Well, hello blog readers.
Because you’re an important part of the Coastkeeper community, I wanted to take a moment to give you an insider’s perspective on our recent lawsuit. We filed against the San Diego County Water Authority for failing to account for the environmental impacts of existing and future water supply sources in its recently approved water supply plan. As you know, we strive to build relationships in the community with a broad spectrum of businesses, agencies and nonprofits. As you also know, when collaboration fails to meet the needs of our waters, legal action is in our repertoire.
In late March, the Water Authority approved an update to its Master Plan for water supply and a related environmental impact report and climate action plan. Despite the fact that California law requires them to do so, these plans do not fully assess the environmental impacts of each water supply source the Water Authority considers. In particular, they ignore the energy used to treat and move water. These plans will be used as the basis for decisions made for the next twenty years, and today that is a faulty basis.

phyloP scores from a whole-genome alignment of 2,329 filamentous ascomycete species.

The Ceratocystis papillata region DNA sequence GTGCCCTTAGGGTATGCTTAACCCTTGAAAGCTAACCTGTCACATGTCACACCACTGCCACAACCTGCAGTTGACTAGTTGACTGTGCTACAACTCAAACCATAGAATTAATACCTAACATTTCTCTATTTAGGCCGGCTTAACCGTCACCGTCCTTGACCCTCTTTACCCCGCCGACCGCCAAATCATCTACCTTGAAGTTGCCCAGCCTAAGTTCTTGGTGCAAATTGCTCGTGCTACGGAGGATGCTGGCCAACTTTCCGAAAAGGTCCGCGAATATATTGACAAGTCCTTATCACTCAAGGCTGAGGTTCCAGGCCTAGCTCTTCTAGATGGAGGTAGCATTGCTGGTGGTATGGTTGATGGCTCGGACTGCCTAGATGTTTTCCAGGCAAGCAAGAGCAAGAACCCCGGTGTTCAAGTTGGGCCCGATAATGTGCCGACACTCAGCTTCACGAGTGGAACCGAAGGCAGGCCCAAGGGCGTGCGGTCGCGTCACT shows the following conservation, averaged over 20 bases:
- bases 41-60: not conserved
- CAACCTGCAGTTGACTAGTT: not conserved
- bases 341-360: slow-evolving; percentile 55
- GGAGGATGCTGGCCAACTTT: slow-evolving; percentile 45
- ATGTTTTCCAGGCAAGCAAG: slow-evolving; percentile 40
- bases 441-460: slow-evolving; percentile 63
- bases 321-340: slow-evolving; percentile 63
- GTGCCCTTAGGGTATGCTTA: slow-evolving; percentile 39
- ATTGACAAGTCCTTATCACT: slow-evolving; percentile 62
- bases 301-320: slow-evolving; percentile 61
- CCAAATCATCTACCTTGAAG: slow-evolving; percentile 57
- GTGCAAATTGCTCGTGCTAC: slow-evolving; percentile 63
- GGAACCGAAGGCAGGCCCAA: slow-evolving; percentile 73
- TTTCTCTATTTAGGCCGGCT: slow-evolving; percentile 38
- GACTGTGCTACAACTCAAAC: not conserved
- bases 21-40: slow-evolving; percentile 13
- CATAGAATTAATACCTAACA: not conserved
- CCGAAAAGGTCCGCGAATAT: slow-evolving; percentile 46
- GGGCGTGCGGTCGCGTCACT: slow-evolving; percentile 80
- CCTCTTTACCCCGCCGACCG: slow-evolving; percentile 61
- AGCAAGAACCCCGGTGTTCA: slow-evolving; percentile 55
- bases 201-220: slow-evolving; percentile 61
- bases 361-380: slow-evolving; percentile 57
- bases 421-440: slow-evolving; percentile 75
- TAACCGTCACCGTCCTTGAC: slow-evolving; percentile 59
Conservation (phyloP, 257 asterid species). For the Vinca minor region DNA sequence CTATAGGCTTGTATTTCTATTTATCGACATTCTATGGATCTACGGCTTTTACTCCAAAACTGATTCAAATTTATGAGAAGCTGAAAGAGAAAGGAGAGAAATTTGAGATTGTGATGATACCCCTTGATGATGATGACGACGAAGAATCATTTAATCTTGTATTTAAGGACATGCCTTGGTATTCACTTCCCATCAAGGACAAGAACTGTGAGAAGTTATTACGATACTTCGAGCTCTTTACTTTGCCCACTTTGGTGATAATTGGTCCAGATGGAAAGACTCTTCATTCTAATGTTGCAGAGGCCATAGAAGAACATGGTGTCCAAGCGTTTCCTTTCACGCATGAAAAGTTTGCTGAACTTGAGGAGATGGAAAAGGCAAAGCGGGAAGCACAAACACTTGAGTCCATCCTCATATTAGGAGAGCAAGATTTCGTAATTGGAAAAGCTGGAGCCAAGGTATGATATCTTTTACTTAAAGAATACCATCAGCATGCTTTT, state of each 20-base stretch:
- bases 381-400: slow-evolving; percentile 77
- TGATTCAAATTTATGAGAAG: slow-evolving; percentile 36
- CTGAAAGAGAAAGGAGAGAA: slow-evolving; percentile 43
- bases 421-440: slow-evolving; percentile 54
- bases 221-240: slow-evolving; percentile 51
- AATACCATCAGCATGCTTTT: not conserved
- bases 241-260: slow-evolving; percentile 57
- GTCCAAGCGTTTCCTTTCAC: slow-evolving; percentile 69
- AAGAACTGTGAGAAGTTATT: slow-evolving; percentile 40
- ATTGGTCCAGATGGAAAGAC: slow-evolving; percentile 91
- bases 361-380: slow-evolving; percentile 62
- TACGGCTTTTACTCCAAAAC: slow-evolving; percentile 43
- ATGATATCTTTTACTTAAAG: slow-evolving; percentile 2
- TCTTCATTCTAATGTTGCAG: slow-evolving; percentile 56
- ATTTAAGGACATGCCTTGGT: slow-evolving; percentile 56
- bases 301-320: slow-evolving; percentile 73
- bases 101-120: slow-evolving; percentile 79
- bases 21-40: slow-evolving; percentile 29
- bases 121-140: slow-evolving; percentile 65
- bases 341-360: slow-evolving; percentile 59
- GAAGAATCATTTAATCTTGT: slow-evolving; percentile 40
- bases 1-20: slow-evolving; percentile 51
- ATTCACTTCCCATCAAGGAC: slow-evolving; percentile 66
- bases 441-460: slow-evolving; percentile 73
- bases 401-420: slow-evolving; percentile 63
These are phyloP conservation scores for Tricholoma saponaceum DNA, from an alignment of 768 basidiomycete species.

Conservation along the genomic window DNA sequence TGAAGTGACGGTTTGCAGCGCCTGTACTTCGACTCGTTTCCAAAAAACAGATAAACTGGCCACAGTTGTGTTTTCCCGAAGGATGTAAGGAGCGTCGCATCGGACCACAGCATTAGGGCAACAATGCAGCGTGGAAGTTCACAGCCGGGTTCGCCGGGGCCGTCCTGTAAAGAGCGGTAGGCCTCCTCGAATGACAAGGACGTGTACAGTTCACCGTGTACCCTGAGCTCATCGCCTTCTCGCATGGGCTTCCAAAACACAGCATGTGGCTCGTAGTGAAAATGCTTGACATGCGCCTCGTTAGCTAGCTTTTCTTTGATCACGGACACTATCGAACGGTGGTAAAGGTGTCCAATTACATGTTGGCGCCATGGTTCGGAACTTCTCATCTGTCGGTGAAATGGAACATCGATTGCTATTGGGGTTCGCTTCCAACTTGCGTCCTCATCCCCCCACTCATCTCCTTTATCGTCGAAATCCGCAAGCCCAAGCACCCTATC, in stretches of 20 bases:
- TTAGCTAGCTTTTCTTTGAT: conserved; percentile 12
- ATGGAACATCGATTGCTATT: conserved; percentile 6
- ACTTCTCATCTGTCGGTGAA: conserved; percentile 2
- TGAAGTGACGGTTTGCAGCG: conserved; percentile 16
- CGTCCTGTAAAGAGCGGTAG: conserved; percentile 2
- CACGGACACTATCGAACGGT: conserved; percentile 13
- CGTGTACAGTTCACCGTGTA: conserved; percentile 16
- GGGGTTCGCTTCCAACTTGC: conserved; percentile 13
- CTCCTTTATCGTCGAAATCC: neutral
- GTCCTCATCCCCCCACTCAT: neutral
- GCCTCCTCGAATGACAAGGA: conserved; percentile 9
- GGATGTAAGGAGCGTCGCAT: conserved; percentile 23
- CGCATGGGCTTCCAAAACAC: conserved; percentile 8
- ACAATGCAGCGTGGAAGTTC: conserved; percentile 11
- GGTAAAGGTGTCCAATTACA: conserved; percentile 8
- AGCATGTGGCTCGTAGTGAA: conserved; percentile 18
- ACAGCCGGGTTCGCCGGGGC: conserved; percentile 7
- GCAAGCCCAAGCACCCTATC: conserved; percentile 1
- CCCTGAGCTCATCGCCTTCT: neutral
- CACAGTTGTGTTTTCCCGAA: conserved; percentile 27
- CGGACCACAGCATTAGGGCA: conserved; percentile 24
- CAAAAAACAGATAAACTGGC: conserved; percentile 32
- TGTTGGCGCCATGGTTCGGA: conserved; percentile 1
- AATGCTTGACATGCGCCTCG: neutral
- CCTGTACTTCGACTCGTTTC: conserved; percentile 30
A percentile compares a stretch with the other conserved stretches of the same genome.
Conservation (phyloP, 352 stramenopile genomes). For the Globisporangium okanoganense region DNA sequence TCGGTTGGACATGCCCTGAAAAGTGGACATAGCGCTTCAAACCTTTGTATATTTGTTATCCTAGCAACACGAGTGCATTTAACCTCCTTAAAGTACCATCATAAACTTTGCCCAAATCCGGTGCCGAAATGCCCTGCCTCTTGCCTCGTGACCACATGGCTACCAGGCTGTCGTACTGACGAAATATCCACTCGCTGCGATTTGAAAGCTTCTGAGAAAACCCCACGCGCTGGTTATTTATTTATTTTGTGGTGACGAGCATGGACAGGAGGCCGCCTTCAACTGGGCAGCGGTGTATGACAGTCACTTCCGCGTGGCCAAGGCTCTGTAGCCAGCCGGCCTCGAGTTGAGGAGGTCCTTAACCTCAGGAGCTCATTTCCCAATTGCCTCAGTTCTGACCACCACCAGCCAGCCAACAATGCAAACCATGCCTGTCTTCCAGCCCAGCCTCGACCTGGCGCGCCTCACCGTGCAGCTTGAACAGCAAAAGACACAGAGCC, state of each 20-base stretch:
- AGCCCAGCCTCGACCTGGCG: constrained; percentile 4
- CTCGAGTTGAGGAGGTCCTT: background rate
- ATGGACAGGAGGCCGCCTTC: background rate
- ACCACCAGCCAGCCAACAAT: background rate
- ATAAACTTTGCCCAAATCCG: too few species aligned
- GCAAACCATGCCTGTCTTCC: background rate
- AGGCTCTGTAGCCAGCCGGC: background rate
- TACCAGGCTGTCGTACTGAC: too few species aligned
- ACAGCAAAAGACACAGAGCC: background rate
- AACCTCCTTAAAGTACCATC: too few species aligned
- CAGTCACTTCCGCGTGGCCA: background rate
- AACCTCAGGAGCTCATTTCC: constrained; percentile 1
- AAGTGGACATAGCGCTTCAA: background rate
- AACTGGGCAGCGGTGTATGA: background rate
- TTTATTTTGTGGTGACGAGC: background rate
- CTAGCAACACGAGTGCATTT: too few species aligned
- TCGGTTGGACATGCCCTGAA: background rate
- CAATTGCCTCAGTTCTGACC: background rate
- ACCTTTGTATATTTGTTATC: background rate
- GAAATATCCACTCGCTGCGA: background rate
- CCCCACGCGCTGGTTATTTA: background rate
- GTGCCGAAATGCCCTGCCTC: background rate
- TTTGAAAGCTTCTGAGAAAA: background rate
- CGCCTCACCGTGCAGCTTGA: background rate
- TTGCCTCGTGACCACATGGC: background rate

San Diego Coastkeeper protects and restores fishable, swimmable and drinkable water, this includes our water supply. We are worried about these plans because energy used to move water translates to greenhouse gas and exacerbates climate change impacts like sea level rise and drought characteristics. In San Diego, our environmental and economic stability will be threatened if these plans are left as they stand.
We did not jump straight to a lawsuit. Since mid-2013, we have worked with the Water Authority in meetings with its staff and board members; by submitting comment letters alongside our partner groups; and by giving oral testimony at public hearings. Our concerns and cautions about environmental laws were repeatedly dismissed.
So, as the watchdog organization in our region dedicated to protect our waters and empowered to act, we filed a lawsuit. Our ultimate goal is to bring the Water Authority back to the table and end up with a better water supply plan for our region. The improved plan will consider embedded energy, and we’ll end up prioritizing conservation and reuse over more energy-intensive sources like imports from the Bay-Delta and Colorado River.
Please feel free to comment here or contact me if you have thoughts on this move–supportive or critical. Your opinion matters to us, and I’d like to hear from you. You can email me or call me at 619-758-7743 x103.